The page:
The Arkansas Health Department said Friday that the flu virus is now considered "widespread" in the state, with this week's sharpest increases in Northwest Arkansas and in Craighead County.
Department spokesman Meg Mirivel said 19 people have died from the illness in Arkansas since Oct. 2. Of those, 16 were 65 or older.
Arkansas reported 11 flu-related deaths for the 2015-16 flu season. Flu season generally runs from December through March, Mirivel said.
"It's not that unusual to see a spike like this at this time of year," Mirivel said. "But there have been more deaths already this year than all of last year."
She urged people to get flu vaccination shots. It takes up to two weeks for the vaccination to begin working, so local health agencies are urging people to not put it off.
"We have certainly seen an uptick in cases in the last few weeks," state epidemiologist Dirk Haselow said Friday in a news release from the state Health Department. "The good news is that this year's vaccine seems to be a good match for the flu strains that are circulating."
The Centers for Disease Control and Prevention in Atlanta said this week that influenza A(H3) was the most prevalent, which is a common strain of the virus. The center reported 16,687 flu cases in 43 states since October.
Southern states, such as Arkansas, Mississippi, Louisiana, Tennessee and Alabama, have seen large increases, the center said.
Mirivel said the jump in illnesses this flu season could be credited to a mild season a year ago and an ineffective vaccination offered two years ago, when the flu strain that hit the state was a poor match for the vaccine.
"The flu shots are reformatted each year," Mirivel said. "It's the best protection we have against the flu."
Flu shots are available at county health units, many doctor's offices and pharmacies.
The Health Department said those who are at higher risk of contracting the flu virus are children 2 and younger, adults 65 and older, pregnant women, people with suppressed immune systems or chronic health problems such as asthma and diabetes, and those living in nursing homes or chronic-care facilities.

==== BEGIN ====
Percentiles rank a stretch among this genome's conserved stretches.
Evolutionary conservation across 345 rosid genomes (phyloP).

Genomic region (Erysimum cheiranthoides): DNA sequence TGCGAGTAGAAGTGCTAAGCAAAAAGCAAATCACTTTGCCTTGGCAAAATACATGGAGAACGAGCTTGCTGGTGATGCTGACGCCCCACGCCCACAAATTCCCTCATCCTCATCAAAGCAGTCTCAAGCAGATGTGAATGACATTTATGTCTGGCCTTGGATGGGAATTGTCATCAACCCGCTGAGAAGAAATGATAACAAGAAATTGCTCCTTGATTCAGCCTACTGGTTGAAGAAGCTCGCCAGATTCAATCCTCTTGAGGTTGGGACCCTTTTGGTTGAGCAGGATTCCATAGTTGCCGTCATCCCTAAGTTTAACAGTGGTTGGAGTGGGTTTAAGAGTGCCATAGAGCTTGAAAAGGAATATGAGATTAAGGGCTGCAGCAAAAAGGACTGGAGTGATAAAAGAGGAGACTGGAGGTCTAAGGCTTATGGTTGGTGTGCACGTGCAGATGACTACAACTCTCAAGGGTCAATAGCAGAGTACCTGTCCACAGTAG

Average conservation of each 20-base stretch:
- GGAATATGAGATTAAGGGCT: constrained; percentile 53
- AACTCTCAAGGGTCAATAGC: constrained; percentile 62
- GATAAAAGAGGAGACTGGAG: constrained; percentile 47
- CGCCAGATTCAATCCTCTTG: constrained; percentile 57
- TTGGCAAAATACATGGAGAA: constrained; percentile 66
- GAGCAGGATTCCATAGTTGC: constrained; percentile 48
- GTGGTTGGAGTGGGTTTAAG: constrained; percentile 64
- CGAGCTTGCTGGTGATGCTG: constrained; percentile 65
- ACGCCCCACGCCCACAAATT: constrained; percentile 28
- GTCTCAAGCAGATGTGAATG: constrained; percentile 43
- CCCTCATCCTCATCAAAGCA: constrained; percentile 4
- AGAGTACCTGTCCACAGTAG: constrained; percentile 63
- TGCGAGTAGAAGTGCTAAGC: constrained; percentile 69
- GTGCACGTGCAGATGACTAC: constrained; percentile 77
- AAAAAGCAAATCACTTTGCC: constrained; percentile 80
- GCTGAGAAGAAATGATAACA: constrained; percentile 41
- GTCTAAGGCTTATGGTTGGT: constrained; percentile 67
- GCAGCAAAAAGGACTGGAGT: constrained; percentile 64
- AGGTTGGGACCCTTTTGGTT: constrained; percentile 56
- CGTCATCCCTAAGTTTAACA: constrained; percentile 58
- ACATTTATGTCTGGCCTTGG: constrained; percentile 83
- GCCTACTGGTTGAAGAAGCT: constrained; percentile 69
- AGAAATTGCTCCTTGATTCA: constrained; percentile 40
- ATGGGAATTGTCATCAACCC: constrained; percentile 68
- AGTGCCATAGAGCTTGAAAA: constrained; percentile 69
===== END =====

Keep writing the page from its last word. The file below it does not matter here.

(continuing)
Symptoms include fever, chills, coughs, sore throat, runny nose, muscle or body aches, fatigue and headache.
The flu also has hit classrooms. Arkansas schools have reported a 7.35 percent rate of absenteeism because of the illness. Searcy County reported the highest rate with 12.28 percent last week, the latest figures available.
Gentry School District in Benton County closed Friday because of an increase in absences.
Superintendent Randy Barrett said 13 percent of the district's 1,440 students were absent this week because of the flu. Barrett chose to close school Friday because schools would be closed Monday for the George Washington's Birthday and Daisy Gatson Bates Day holiday.
"It is believed a four-day weekend will give ill staff and students time to recuperate and hopefully slow or end the spreading of illness," Barrett said on the school district's website.
Gravette and Decatur also reported higher-than-usual absences this week because of the flu.
Mirivel said the virus can spread easily in schools and in workplaces because people are indoors and in close contact with one another.
Jonesboro pharmacist Rian Snell said he hasn't seen an increase in customers asking for flu shots at his pharmacy.
"The flu just began about two or three weeks ago," he said. "We've seen less patients than last year so far, but it could hit all at once.
"If it continues at the same trend we're seeing now, I'll be singing another tune."
State Desk on 02/18/2017